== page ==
Here are seven opening lines which bring smiles to his legion of readers who expect nothing less than to leave their world behind to follow the trials and tribulations of Leonard’s creations:
“The war began the first Saturday in June 1931, when Mr. Baylor sent a boy up to Son Martin’s place to tell him they were coming to raid his still.”–The Moonshine War (1969)
“Stick said he wasn’t going if they had to pick up anything. Rainy said no, there wasn’t any product in the deal; all they had to do was drop a bag. Stick said, ‘And the guy’s giving you five grand?’
“’It makes him feel important,’ Rainy said, ‘it’s how it’s done. Listen, this’s the big time, man, I’m taking you uptown.’”–Stick (1983)
“The night Vincent was shot he saw it coming.”–Glitz (1985)
“Every time they got a call from the leper hospital to pick up a body Jack Delaney would feel himself coming down with the flu or something.”–Bandits (1987)
“Chris Mankowsi’s last day on the job, two in the afternoon, two hours to go, he got a call to dispose of a bomb.”–Freaky Deaky (1988)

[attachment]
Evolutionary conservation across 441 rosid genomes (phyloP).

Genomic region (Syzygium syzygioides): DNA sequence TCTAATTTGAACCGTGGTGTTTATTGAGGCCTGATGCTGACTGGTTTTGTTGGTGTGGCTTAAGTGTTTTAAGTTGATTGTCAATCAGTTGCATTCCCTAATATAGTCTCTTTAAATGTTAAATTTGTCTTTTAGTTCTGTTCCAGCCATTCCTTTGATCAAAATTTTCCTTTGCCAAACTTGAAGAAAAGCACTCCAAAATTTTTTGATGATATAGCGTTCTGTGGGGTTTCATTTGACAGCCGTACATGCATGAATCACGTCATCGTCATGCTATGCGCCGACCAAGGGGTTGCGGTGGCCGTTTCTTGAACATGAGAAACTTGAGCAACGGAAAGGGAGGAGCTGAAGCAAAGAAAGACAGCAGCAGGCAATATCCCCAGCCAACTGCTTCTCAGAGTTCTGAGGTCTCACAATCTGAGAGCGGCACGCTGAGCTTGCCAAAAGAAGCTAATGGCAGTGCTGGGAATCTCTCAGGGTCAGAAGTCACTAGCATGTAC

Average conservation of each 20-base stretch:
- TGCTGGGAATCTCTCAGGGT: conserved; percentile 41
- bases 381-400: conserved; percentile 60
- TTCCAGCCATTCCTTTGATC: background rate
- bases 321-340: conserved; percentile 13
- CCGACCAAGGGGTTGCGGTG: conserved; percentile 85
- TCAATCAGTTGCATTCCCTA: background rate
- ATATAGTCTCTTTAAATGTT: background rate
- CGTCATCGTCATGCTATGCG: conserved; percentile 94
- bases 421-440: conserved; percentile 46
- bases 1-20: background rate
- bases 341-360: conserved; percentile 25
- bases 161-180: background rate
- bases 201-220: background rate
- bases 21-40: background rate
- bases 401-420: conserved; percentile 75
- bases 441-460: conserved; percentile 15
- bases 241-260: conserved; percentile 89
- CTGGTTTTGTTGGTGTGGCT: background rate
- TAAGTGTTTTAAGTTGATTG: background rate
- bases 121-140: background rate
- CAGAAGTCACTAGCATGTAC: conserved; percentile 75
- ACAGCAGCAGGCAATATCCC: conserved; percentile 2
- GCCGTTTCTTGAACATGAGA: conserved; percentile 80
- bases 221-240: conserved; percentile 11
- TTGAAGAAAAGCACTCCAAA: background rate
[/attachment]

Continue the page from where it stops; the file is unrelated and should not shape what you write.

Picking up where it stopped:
“Ocala Police picked up Dale Crowe Junior for weaving, two o’clock in the morning, crossing the center line and having a busted taillight. Then while Dale was blowing a point-one-nine they put his name and date of birth into the national crime computer and learned he was a fugitive felon, wanted on a three-year-old charge of Unlawful Flight to Avoid Incarceration.”–Riding The Rap (1995)
“Foley had never seen a prison where you could walk right up to the fence without getting shot. He mentioned it to the guard they called Pup, making conversation: convict and guard standing in a strip of shade between the chapel and a gun tower, red-brick structures in a red-brick prison, both men looking toward the athletic field.”–Out of Sight (1996)
One might think that a man who writes about such things grew up in tough neighborhoods, had a father who was either a cop or a hood, fought his way through school, and probably spent some time behind bars where he picked up the lingo he uses with such a sure hand. But it wasn’t like that at all for Elmore Leonard, who was born in New Orleans on October 11, 1925.